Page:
NEW YORK -- Dealing with a bully is never easy, especially for a child. When school is supposed to be a fun, safe place to learn, how is one supposed to handle experiencing fear and dread because of the way he or she is treated by peers?Cassidy Warner's answer is
NEW YORK -- Dealing with a bully is never easy, especially for a child. When school is supposed to be a fun, safe place to learn, how is one supposed to handle experiencing fear and dread because of the way he or she is treated by peers?
Cassidy Warner's answer is simple: "Speak up."
In March, 10-year-old Warner posted a silent video on Facebook holding pieces of paper that described the forms of bullying she has endured. This included her classmates spitting on her, pulling her hair and spilling milk on her jacket. Warner also wrote that she's been pushed, kicked and had her life threatened, and when she sits at a lunch table, other kids leave.
The video ended with her message, "This is my story. Stop bullying! Not just for me, for other kids, too. Please share my story! Thank you for watching!" The post exploded on the Internet and was being shared around the world.
"[I started to realize I could make a difference] after all these people started reaching out to me," Warner said. "It makes me feel great."
When the Yankees saw it, the team decided to respond with its own silent video having players hold papers that told her that they were inspired by her bravery and that she had friends on the New York Yankees.
On Tuesday afternoon, Warner spent time with her new friends playing kickball at Heritage Field as part of the Yankees' 10th annual celebration of HOPE (Helping Others Persevere & Excel) Week. Aaron Judge, Giancarlo Stanton, Dellin Betances, Austin Romine, A.J. Cole, Neil Walker and some of the coaches teamed up with a group of sixth-graders from the anti-bullying organization "No Bully" to assure Warner that she is not alone.
"Everybody, at some point in their life, go through bullying," Judge said. "Especially now with social media. People can get bullied online. It's tough now in elementary school and middle school and stuff like that. So the biggest thing is trying to be a positive role model and be nice and respect people."
The kids and players split into two teams and took the field. Warner was not used to having so much attention, which caused her to be a little shy while playing. The 10-year-old spent most of her time with her family on the sideline and at shortstop when her team was on the field. She took the mound with Betances for an inning and seemed to warm up to both the reliever and Romine.
"People get into that comfort zone of being shy," Romine said. "You could see she was hanging out with her mom and stuff like that. It just breaks my heart because I want her to join the fun. I wanted her to be involved and get involved and sometimes it's a hard nut to crack. But you saw her get into it. You saw her kick a couple times. Dellin Betances had her pitching. It's hard to break in there, but once you get in there you can really see the joy in their faces."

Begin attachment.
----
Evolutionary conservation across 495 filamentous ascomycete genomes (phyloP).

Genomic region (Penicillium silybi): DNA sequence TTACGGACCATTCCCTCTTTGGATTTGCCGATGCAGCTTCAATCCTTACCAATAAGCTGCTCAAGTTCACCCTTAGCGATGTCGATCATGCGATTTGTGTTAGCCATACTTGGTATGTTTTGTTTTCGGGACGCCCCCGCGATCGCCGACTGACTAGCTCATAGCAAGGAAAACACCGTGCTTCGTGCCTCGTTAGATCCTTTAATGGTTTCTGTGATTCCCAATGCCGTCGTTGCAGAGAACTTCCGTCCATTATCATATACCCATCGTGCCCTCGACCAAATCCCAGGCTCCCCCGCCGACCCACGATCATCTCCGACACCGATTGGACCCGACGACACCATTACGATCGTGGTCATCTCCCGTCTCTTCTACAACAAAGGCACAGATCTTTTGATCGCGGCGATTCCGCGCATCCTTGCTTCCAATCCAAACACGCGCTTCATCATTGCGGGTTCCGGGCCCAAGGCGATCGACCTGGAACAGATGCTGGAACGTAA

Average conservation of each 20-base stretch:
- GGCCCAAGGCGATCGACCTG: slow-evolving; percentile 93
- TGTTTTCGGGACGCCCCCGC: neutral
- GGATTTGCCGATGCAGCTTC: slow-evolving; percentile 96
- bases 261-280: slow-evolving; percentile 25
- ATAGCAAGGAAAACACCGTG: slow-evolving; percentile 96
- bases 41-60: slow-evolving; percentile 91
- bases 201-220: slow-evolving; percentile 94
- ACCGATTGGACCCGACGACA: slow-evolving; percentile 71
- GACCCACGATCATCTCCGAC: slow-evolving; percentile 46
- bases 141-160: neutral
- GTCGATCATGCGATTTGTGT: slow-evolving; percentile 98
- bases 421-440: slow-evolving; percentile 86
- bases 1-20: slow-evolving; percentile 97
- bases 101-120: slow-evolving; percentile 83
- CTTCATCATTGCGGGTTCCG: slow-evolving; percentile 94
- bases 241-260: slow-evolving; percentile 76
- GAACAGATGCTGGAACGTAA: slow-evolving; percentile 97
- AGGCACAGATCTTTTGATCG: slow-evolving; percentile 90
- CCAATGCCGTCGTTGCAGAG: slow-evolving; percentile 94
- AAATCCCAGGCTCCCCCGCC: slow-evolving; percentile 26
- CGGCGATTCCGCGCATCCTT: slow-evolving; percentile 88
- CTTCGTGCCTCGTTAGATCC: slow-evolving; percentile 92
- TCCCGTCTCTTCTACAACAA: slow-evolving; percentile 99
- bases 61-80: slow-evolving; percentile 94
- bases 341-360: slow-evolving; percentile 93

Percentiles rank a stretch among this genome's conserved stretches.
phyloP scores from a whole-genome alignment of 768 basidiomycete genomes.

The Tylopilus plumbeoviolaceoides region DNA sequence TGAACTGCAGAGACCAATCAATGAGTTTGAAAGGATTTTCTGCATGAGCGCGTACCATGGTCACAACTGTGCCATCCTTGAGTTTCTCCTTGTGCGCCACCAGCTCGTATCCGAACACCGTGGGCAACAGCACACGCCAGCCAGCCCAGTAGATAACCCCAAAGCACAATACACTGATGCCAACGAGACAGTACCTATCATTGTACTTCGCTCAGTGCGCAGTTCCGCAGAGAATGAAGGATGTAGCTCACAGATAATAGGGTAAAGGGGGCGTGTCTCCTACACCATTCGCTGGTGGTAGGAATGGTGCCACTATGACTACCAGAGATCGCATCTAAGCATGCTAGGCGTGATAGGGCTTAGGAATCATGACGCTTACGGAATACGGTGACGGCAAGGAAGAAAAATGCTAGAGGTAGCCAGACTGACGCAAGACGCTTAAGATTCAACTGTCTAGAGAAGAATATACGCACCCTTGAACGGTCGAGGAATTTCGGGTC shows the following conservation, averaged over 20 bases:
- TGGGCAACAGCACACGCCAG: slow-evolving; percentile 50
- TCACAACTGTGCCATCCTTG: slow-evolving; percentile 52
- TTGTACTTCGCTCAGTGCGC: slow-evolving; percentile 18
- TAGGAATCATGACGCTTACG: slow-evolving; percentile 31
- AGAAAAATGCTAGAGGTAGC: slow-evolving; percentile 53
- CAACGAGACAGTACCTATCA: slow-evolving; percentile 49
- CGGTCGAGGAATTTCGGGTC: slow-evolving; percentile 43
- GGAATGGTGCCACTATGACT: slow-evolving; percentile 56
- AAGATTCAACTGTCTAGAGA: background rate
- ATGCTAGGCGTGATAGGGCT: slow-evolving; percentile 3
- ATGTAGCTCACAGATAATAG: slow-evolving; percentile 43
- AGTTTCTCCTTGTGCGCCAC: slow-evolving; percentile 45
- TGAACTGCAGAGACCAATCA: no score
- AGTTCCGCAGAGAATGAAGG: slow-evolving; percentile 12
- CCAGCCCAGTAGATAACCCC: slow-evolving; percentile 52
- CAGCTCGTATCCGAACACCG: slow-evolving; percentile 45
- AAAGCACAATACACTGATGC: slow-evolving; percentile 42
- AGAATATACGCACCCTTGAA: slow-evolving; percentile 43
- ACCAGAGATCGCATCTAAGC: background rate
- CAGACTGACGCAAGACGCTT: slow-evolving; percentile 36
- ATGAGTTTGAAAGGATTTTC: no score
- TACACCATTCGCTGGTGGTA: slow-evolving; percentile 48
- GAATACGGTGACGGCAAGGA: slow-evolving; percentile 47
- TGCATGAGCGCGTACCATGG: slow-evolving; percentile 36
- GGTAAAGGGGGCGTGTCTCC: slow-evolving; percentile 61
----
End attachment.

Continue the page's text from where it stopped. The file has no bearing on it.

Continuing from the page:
Although her message has impacted the entire team, the cause hit home a little bit more for Romine. The catcher said he was bullied for being overweight throughout early grade school. Because of the way bullying made him feel as a child, he wants to do whatever he can to make sure that it doesn't happen to others.
"It was rough for me, but it is for everybody," Romine said. "That's why I wanted to be here today. I'm not about bullying. I stress to my two children that we stand up to people who can't stand up for themselves or choose not to. Bullying really hits a core to me. It made me feel bad when I was a kid and I don't like that. I'm out here trying to preach positivity and trying to make sure we focus on the positive things about people rather than the negative things that put them down."
The game ended with a gathering in center field as the vice president of strategy and development of the No Bully organization, Erik Stangvik, spoke to the group to make sure Warner knew how courageous she has been.
"We have a saying about rather being a bystander, being an 'upstander' and really standing up and challenging the situation and standing up for your friends," Stangvik said. "Ultimately, it's just being kind. It's a pretty simple way to walk through the world. To Cassidy, I just want to say thank you for sharing your story and your real courage and bravery in talking to the Yankees and telling the world about what you think is important."
Warner left the field to go have lunch with her new friends at Yankee Stadium before watching them take the field against the Nationals later that evening. Warner was asked to throw out the first pitch for Tuesday night's game in honor of all she has accomplished.
As Warner left the field, she was asked if she realized that she is changing the world. Warner just nodded with a smile.
"She's trying to give hope and for her to be that brave to come out with a video like that and us just trying to parlay that message, I think that's the biggest thing," Betances said. "We are just trying to deliver a powerful message to stop the bullying. That's something you don't want to experience, obviously. She's a very brave child to do what she did, and I think her message is being heard across the world. She did a tremendous job."
Mandy Bell is a reporter for MLB.com based in New York.